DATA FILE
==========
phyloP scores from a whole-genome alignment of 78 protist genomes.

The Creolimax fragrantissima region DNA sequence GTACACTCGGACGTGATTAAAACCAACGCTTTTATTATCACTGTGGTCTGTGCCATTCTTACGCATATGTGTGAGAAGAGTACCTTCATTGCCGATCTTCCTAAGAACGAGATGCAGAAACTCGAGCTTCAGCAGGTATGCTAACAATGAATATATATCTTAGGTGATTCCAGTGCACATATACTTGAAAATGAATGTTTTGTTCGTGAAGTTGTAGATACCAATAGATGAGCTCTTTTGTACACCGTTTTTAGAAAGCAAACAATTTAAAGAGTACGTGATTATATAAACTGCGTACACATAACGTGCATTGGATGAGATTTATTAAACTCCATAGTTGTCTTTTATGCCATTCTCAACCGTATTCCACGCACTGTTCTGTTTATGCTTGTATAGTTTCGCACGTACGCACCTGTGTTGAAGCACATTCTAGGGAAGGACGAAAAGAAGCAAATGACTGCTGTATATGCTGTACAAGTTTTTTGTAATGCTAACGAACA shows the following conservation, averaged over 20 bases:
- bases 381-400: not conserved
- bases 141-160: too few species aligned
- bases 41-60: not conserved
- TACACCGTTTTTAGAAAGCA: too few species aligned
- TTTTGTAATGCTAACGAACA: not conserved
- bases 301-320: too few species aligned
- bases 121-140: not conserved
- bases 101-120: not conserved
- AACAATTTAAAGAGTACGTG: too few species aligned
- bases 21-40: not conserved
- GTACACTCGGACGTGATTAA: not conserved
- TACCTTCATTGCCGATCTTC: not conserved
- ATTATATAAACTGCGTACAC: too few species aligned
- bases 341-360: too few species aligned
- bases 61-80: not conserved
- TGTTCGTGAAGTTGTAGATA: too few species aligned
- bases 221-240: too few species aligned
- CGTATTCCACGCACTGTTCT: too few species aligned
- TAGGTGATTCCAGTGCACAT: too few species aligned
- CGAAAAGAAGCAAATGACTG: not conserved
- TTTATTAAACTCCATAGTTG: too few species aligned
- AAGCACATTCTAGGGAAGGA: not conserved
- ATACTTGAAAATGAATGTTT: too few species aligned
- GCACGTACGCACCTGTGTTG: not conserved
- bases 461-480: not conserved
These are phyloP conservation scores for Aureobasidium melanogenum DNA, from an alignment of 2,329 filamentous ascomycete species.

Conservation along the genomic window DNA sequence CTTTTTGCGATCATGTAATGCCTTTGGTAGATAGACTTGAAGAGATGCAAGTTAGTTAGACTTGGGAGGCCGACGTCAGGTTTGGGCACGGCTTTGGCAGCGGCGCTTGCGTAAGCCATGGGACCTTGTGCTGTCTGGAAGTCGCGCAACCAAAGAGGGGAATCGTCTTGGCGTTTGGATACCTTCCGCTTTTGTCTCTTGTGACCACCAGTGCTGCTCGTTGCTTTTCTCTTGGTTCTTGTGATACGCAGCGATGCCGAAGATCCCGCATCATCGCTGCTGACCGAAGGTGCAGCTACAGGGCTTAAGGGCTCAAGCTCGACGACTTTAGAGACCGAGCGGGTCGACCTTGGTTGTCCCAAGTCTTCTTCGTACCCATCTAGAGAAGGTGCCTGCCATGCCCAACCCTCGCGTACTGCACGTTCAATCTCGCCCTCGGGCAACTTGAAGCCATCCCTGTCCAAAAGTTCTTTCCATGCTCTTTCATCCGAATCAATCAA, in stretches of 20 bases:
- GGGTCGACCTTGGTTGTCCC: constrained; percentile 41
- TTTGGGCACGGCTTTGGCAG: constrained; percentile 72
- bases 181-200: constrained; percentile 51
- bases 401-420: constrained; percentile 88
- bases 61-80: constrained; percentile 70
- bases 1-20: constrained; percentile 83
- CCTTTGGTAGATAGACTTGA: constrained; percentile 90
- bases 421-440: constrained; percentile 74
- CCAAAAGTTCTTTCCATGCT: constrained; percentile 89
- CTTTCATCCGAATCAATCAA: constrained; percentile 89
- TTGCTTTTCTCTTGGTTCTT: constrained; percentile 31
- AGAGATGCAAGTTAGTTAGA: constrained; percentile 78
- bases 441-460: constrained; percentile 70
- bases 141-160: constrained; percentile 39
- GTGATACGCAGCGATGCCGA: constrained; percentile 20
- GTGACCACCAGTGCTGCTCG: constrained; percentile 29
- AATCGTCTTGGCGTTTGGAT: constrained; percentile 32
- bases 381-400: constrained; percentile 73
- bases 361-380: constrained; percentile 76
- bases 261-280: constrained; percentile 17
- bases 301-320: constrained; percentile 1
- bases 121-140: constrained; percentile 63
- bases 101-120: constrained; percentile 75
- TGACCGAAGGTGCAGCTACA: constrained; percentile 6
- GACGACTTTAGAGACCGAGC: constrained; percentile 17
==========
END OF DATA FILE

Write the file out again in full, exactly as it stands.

phyloP scores from a whole-genome alignment of 78 protist genomes.

The Creolimax fragrantissima region DNA sequence GTACACTCGGACGTGATTAAAACCAACGCTTTTATTATCACTGTGGTCTGTGCCATTCTTACGCATATGTGTGAGAAGAGTACCTTCATTGCCGATCTTCCTAAGAACGAGATGCAGAAACTCGAGCTTCAGCAGGTATGCTAACAATGAATATATATCTTAGGTGATTCCAGTGCACATATACTTGAAAATGAATGTTTTGTTCGTGAAGTTGTAGATACCAATAGATGAGCTCTTTTGTACACCGTTTTTAGAAAGCAAACAATTTAAAGAGTACGTGATTATATAAACTGCGTACACATAACGTGCATTGGATGAGATTTATTAAACTCCATAGTTGTCTTTTATGCCATTCTCAACCGTATTCCACGCACTGTTCTGTTTATGCTTGTATAGTTTCGCACGTACGCACCTGTGTTGAAGCACATTCTAGGGAAGGACGAAAAGAAGCAAATGACTGCTGTATATGCTGTACAAGTTTTTTGTAATGCTAACGAACA shows the following conservation, averaged over 20 bases:
- bases 381-400: not conserved
- bases 141-160: too few species aligned
- bases 41-60: not conserved
- TACACCGTTTTTAGAAAGCA: too few species aligned
- TTTTGTAATGCTAACGAACA: not conserved
- bases 301-320: too few species aligned
- bases 121-140: not conserved
- bases 101-120: not conserved
- AACAATTTAAAGAGTACGTG: too few species aligned
- bases 21-40: not conserved
- GTACACTCGGACGTGATTAA: not conserved
- TACCTTCATTGCCGATCTTC: not conserved
- ATTATATAAACTGCGTACAC: too few species aligned
- bases 341-360: too few species aligned
- bases 61-80: not conserved
- TGTTCGTGAAGTTGTAGATA: too few species aligned
- bases 221-240: too few species aligned
- CGTATTCCACGCACTGTTCT: too few species aligned
- TAGGTGATTCCAGTGCACAT: too few species aligned
- CGAAAAGAAGCAAATGACTG: not conserved
- TTTATTAAACTCCATAGTTG: too few species aligned
- AAGCACATTCTAGGGAAGGA: not conserved
- ATACTTGAAAATGAATGTTT: too few species aligned
- GCACGTACGCACCTGTGTTG: not conserved
- bases 461-480: not conserved
These are phyloP conservation scores for Aureobasidium melanogenum DNA, from an alignment of 2,329 filamentous ascomycete species.

Conservation along the genomic window DNA sequence CTTTTTGCGATCATGTAATGCCTTTGGTAGATAGACTTGAAGAGATGCAAGTTAGTTAGACTTGGGAGGCCGACGTCAGGTTTGGGCACGGCTTTGGCAGCGGCGCTTGCGTAAGCCATGGGACCTTGTGCTGTCTGGAAGTCGCGCAACCAAAGAGGGGAATCGTCTTGGCGTTTGGATACCTTCCGCTTTTGTCTCTTGTGACCACCAGTGCTGCTCGTTGCTTTTCTCTTGGTTCTTGTGATACGCAGCGATGCCGAAGATCCCGCATCATCGCTGCTGACCGAAGGTGCAGCTACAGGGCTTAAGGGCTCAAGCTCGACGACTTTAGAGACCGAGCGGGTCGACCTTGGTTGTCCCAAGTCTTCTTCGTACCCATCTAGAGAAGGTGCCTGCCATGCCCAACCCTCGCGTACTGCACGTTCAATCTCGCCCTCGGGCAACTTGAAGCCATCCCTGTCCAAAAGTTCTTTCCATGCTCTTTCATCCGAATCAATCAA, in stretches of 20 bases:
- GGGTCGACCTTGGTTGTCCC: constrained; percentile 41
- TTTGGGCACGGCTTTGGCAG: constrained; percentile 72
- bases 181-200: constrained; percentile 51
- bases 401-420: constrained; percentile 88
- bases 61-80: constrained; percentile 70
- bases 1-20: constrained; percentile 83
- CCTTTGGTAGATAGACTTGA: constrained; percentile 90
- bases 421-440: constrained; percentile 74
- CCAAAAGTTCTTTCCATGCT: constrained; percentile 89
- CTTTCATCCGAATCAATCAA: constrained; percentile 89
- TTGCTTTTCTCTTGGTTCTT: constrained; percentile 31
- AGAGATGCAAGTTAGTTAGA: constrained; percentile 78
- bases 441-460: constrained; percentile 70
- bases 141-160: constrained; percentile 39
- GTGATACGCAGCGATGCCGA: constrained; percentile 20
- GTGACCACCAGTGCTGCTCG: constrained; percentile 29
- AATCGTCTTGGCGTTTGGAT: constrained; percentile 32
- bases 381-400: constrained; percentile 73
- bases 361-380: constrained; percentile 76
- bases 261-280: constrained; percentile 17
- bases 301-320: constrained; percentile 1
- bases 121-140: constrained; percentile 63
- bases 101-120: constrained; percentile 75
- TGACCGAAGGTGCAGCTACA: constrained; percentile 6
- GACGACTTTAGAGACCGAGC: constrained; percentile 17